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rjm rjm is offline

Richard Murdey

diyAudio Member

About Me

  • About rjm
    Canadian citizen, Japanese resident.
    Audio Circuitry
    Research Scientist
    Real Name
    Richard Murdey
  • Signature
    RJM Audio ( / G+)


Total Posts
General Information
  • Last Activity: Yesterday 10:15 AM
  • Join Date: 2nd May 2004


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View rjm's BlogRecent Entries
Latest Blog Entry

Posted 2nd October 2015 at 05:07 AM by rjm Comments 0
This is a headphone amplifier with digital inputs, not a DAC with a headphone jack. Though technically given equal board space, the headphone amp, with hot-running single-ended class-A output stage, is surely the centerpiece of the design. (The Asahi Kasei DAC, with MUSES01 for the I-V, is no slouch mind you.)

First impressions. It is large, solid, and very nicely made, but - after seeing the inside - rather simple, spartan even. From the DAC output to the headphone jack is just two op amps and two transistors, the op amps being shared between channels. A third op amp most likely just buffers the analog line output. Apart from the headliner MUSES01 op amp none of the parts are especially expensive, though many were clearly carefully chosen for sound quality - the 2SC5196 for example. The TE7022 USB receiver is a disappointment, as is, to be honest, the single set of power rails and the use of dual op amps shared between channels.

On a positive note, the front...

Posted 26th September 2015 at 11:49 AM by rjm Comments 4
My Onkyo soundcard drivers stopped working when I upgraded to Windows 10. Onkyo says they have no plans to release a patch, so I'm left with no high quality audio solution for my computer. Since I already have a good headphone amplifier, what I'm mainly looking for is a high quality line level analog output.

One options is another soundcard, the ASUS Xonar STX being the obvious choice. I dunno, it doesn't grab me.
I was thinking with going with an external box this time, connected via USB. As this opens up about a zillion options, I'm going to limit things to,
  1. Respected audio brands with a solid reputation for digital audio.
  2. Small enough to be placed on top of my computer case.
  3. $500-ish, used or new.
My short list includes the following: Denon DA-300usb, TEAC UD-301, and Onkyo DA-1000. Teac also makes the 301's big brother, the UD-501. This is a much nicer unit, very substantial. A bit large. Rounding out the field is the LUXMAN DA-100 . These can be found deeply...

Posted 26th June 2015 at 02:59 AM by rjm Comments 1
I'm often asked "which op amp sounds better".

The reply is usually a scowl and muttered "does it look like I care!?" Which is something of a lie... I do care about getting op amps to sound good. It's the phrasing of the question I dislike.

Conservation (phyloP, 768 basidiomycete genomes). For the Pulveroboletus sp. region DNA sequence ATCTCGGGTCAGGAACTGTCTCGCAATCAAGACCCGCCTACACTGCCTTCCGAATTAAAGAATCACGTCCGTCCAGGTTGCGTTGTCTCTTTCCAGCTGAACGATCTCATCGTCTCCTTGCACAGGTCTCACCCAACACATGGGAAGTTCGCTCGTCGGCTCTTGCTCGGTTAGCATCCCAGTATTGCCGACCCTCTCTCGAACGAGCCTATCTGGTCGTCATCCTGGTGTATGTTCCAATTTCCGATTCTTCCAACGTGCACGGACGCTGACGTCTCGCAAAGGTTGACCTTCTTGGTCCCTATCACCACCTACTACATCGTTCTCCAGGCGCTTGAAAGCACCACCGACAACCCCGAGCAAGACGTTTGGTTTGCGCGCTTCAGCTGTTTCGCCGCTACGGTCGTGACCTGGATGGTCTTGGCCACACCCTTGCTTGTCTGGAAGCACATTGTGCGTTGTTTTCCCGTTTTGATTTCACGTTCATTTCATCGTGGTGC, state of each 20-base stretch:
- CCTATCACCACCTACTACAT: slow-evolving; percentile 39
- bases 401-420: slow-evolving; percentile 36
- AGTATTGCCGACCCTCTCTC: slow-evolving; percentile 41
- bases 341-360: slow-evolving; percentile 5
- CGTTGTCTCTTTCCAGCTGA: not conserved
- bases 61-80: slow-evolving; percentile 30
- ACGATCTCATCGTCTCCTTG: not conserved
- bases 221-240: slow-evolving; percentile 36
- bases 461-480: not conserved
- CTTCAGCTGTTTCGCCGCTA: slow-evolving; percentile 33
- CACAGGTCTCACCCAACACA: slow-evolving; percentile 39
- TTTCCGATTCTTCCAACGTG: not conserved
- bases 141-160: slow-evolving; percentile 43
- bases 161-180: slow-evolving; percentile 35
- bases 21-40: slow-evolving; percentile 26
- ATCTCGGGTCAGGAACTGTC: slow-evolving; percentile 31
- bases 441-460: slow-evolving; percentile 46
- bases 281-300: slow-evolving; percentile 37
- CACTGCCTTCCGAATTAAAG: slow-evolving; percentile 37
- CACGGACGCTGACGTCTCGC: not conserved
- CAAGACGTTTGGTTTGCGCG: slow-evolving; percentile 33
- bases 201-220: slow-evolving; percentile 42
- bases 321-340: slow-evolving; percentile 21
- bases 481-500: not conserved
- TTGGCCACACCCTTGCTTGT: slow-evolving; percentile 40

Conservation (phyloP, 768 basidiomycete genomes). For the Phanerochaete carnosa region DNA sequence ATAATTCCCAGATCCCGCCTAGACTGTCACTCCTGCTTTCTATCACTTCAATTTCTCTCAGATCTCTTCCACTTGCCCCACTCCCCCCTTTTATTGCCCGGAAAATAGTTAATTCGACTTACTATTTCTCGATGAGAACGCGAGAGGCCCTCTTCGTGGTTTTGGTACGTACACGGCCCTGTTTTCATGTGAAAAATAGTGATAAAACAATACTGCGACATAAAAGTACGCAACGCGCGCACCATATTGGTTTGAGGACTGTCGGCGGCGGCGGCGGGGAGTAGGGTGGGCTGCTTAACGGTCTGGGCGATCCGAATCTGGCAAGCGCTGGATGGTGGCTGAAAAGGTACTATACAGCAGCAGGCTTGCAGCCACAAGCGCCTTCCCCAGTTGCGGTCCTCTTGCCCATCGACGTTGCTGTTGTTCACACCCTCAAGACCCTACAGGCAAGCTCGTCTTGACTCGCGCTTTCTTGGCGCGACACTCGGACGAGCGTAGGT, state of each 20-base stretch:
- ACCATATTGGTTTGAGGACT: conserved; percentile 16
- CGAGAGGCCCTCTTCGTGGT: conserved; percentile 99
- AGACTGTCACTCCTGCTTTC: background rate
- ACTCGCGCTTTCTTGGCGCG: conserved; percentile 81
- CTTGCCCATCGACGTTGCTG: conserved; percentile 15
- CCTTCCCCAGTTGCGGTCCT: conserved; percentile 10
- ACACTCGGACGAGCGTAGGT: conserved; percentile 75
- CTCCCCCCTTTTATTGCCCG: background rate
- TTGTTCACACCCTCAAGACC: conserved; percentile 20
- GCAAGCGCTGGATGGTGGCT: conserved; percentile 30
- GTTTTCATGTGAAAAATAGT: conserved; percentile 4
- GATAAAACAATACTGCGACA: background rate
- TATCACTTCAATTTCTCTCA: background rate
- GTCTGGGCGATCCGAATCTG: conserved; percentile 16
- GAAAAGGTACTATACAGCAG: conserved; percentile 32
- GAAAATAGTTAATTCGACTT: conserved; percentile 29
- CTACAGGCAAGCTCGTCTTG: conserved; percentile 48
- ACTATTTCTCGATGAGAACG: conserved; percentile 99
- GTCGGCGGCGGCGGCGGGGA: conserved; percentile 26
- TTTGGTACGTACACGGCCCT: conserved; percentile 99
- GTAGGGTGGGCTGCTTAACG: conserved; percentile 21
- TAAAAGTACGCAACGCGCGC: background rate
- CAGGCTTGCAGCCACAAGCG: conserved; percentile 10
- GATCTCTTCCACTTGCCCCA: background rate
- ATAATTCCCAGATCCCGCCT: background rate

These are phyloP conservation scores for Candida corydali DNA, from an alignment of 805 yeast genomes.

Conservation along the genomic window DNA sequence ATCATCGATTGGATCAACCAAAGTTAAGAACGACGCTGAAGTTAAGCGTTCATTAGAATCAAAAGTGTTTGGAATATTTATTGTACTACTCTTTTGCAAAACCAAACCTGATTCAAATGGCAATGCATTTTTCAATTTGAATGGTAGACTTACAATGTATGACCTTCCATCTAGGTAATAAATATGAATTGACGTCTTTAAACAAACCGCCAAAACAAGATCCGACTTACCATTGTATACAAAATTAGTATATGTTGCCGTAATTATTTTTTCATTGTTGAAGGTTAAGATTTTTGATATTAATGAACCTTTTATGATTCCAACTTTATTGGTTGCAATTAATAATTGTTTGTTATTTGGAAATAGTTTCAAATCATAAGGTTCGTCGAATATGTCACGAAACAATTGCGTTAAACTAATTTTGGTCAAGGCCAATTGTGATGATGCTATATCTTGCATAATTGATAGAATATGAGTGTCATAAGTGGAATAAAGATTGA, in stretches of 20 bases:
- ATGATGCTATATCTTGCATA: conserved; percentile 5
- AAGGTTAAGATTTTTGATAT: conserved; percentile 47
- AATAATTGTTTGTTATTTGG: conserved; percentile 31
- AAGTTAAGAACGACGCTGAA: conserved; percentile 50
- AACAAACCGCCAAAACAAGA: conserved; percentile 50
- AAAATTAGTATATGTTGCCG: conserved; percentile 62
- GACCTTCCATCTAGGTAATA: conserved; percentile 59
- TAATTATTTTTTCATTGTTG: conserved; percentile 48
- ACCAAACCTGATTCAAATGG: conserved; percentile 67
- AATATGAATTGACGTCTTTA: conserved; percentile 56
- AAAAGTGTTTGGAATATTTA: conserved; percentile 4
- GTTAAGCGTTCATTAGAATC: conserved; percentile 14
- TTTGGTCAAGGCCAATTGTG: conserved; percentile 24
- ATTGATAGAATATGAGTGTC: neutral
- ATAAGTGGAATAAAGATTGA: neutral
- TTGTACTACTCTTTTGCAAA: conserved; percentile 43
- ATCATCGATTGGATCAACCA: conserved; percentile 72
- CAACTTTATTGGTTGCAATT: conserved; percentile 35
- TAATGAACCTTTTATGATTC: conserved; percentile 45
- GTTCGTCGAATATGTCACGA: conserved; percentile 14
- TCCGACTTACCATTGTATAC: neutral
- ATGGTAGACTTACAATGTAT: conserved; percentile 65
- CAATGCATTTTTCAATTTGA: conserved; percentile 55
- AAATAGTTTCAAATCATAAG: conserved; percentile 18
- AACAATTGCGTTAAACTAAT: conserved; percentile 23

Op amps do not come in "good, better, best" flavors. All it is - and this is pretty obvious I would have thought but apparently not - all this is about is matching an op amp to the job it's going to do; the circuit it's going to be sitting in.

The op amp you'd choose to use as a DAC IV converter is different from the one you'd choose to back a 100k volume potentiometer in a preamp is different from the one you'd choose for an MC phono preamp input stage...

Why do you think there are like a thousands of different op amps to choose from in the first place? It's because there are thousands of combinations of op amp characteristics and properties ... not because companies...

Posted 10th June 2015 at 01:10 PM by rjm Comments 0
Posted in The Lab
Work stuff. I was writing Labview vis for an hp 4192A LF impedance analyzer and needed something to measure to check the data acquisition program. So I stuck some of my audio capacitors I happened to have into the 16047A test fixture "just to see".

I have no idea what these measurements are telling me other than yes, the 0.47 uF capacitors are indeed 0.47 uF ... up to about 0.5 MHz anyway. Maybe someone can do some technical analysis. I was struck though by just how quickly the inductance of these big film caps kicks in. As audio coupling caps they are fine, but if you are silly enough to use them as power supply bypass for example...

There are some reproducibility issues I'm still coming to grips with, but the differences shown in the plots is definitely from the capacitors themselves and not the leads or random variations. I've measured them several times over with similiar result.

Posted 8th June 2015 at 07:45 AM by rjm Comments 2
LTSpice copy (protection diodes removed) of the original JE-990 circuit. Even with BC327/337 subbed in for all the original transistors the simulation works without further modification.

C1 seems to be critical for stability. C2 and C3 damp overshoot seen on the simulated square wave response, hinted at by the high frequency rise in frequency response shown in the screen grab below.

My impression is that this circuit is of the heavily optimized, no-stone-left-untouched variety.

Sourced from m.nats page and The John Hardy Company.
Recent Comments
This is a very interesting...
Posted 28th September 2015 at 04:13 PM by raul_77 raul_77 is offline
I'd not go back to a...
Posted 27th September 2015 at 04:34 AM by abraxalito abraxalito is online now
Thanks for the comment....
Posted 27th September 2015 at 12:20 AM by rjm rjm is offline
My advice would be -...
Posted 26th September 2015 at 11:07 PM by abraxalito abraxalito is online now
my mistake,...
Posted 15th September 2015 at 04:27 AM by jambul jambul is offline
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